Lately I’ve been on a kick of nurturing my inner Canadian by reading a few books by notable figures from the Great White North. The first was the latest autobiography of Dr. David Suzuki (any respectable Canadian should need no explanation of who he is) and the second was a book (An Astronauts Guide To Life On Earth) written by a Canadian astronaut, Dr. Chris Hadfield, about his journey to becoming the first Canadian to execute a space walk and the first Canadian to be commander of the International Space Station. During his time as commander he used something we’re all familiar with in the FOAMed universe, Twitter and other social media forms, to engage others’ interest in space exploration.
While it was no doubt, an inspiring read, one particular point of his astronaut training at NASA stood out to me as a pharmacist. To understand that point, you have to look at adverse drug event, medication error and other medical error reporting in hospitals. If you’ve ever sat in on, or been a member of a pharmacy and therapeutics committee, or medication safety committee, you’ll be familiar with the analogy of open reporting of errors in the aviation industry to ADR/Med error reporting within a hospital. The thought is that we (as a hospital) should encourage all errors and near-miss errors to be reported in a non-punitive fashion in order to identify sentinel events before they happen, and in the event of a serious error, identify the failure in the system rather than individual finger pointing. While attempting to use this system in health care is in theory nice, it is vastly over-simplified and doesn’t work as well as the prototypical aviation industry version. It is also, inherently flawed – you have to wait for an error or near miss to occur before action is taken.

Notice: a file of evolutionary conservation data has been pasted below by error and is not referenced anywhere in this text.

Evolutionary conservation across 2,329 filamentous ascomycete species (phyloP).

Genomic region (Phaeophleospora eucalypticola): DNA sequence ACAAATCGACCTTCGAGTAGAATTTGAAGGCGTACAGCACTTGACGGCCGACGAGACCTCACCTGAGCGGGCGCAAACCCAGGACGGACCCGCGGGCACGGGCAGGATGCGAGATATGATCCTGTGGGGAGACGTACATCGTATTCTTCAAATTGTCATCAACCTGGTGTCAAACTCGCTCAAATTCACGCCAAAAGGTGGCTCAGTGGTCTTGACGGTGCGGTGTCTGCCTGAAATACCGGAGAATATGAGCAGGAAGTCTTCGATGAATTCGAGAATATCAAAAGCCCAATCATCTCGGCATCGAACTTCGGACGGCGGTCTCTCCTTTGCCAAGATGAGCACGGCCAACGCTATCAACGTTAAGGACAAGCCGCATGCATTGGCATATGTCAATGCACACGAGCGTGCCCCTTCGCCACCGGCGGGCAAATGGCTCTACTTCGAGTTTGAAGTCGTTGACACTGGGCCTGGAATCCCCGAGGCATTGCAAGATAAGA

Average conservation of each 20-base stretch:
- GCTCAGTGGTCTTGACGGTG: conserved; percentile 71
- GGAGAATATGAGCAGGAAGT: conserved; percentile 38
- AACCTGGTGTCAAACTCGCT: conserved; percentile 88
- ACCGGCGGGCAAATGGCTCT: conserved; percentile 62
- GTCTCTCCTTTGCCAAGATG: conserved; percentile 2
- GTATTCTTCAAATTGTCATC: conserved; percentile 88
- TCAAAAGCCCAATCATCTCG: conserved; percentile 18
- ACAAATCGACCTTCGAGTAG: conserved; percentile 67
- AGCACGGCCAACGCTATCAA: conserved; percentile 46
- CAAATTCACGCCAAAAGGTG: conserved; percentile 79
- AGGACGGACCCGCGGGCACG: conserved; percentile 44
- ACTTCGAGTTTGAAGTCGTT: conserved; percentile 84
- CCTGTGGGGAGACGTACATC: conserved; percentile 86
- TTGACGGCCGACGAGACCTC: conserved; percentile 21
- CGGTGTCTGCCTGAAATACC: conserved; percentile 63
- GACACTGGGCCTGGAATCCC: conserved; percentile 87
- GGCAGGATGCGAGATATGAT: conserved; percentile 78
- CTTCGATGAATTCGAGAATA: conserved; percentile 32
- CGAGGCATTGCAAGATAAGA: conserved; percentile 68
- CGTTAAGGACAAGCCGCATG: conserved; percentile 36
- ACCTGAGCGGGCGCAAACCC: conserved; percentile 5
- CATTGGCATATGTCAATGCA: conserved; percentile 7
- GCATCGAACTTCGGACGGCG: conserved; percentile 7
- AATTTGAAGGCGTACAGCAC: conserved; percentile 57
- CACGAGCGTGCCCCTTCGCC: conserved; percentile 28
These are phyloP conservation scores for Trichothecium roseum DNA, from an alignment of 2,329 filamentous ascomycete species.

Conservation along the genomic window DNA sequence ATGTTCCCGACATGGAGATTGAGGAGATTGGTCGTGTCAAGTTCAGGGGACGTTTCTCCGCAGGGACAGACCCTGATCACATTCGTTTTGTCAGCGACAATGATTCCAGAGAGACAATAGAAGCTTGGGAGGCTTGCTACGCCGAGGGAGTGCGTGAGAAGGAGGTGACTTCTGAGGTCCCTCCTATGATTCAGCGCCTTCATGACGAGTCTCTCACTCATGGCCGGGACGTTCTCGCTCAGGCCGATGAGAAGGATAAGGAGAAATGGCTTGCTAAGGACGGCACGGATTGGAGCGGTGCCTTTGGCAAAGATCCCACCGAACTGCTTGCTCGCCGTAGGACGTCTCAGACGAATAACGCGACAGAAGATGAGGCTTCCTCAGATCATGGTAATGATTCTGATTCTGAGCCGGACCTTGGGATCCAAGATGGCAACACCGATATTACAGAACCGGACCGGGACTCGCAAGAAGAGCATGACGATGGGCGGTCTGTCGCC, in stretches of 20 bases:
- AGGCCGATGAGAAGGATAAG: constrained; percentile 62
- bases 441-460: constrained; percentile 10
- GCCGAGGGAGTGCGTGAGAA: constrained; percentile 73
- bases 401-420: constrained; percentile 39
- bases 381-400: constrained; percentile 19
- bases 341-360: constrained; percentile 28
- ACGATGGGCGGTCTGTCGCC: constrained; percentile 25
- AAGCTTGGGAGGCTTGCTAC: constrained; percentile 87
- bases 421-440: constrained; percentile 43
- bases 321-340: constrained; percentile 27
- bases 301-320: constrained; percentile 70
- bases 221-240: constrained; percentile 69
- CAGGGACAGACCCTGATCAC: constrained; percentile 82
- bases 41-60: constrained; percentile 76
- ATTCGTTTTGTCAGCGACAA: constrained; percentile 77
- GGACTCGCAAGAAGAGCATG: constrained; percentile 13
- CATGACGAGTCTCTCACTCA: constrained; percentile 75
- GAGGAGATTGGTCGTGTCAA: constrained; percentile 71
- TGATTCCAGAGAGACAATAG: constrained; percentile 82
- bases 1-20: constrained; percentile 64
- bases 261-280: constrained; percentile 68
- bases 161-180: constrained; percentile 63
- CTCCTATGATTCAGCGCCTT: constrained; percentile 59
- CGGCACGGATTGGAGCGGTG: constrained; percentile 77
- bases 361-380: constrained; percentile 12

Consider now, how an astronaut trains (if you need to queue up the Apollo 13 scene where Tom Hanks is sitting in a simulation Lunar Landing Module, be my guest). Astronauts spend months, if not years, simulating every task they will likely be performing while in space. Importantly, they don’t just simulate the standard operating procedure (and do so repeatedly until they can perform the task flawlessly), they simulate such procedures in every conceivable situation/condition/malfunctioning equipment/pending alien invasion/etc. Again they sim and sim and sim and sim until they get it perfect. Dr. Hadfield used the example of a situation where if x happened during launch, he had 5 seconds to determine whether to abort and save the crews’ life of continue the mission. That’s 5 seconds to interpret a given alarm/data point, consider all options and execute the necessary procedure. There is no way this could be done if you hadn’t already simulated that (or a similar) scenario.
Now back to pharmacy. Most hospitals in the USA employ some sort of computerized physician order entry system as well as various computers charting and documenting for nurses and pharmacists. However, these systems are often fraught with incomplete order screens where potential for error increases dramatically. But rather than anticipating errors and bugs and perfecting the system before implementation, we’re constantly playing pretend aviators, trying to catch up after an error occurs. It is certainly a tremendous amount of work to perform an up front check, but it is inherently our job and responsibility to prevent errors from occurring and trying to avoid setting up others for such errors.
It may be an ideological dream, but certainly an astronauts guide to life on earth makes more sense than our current practice.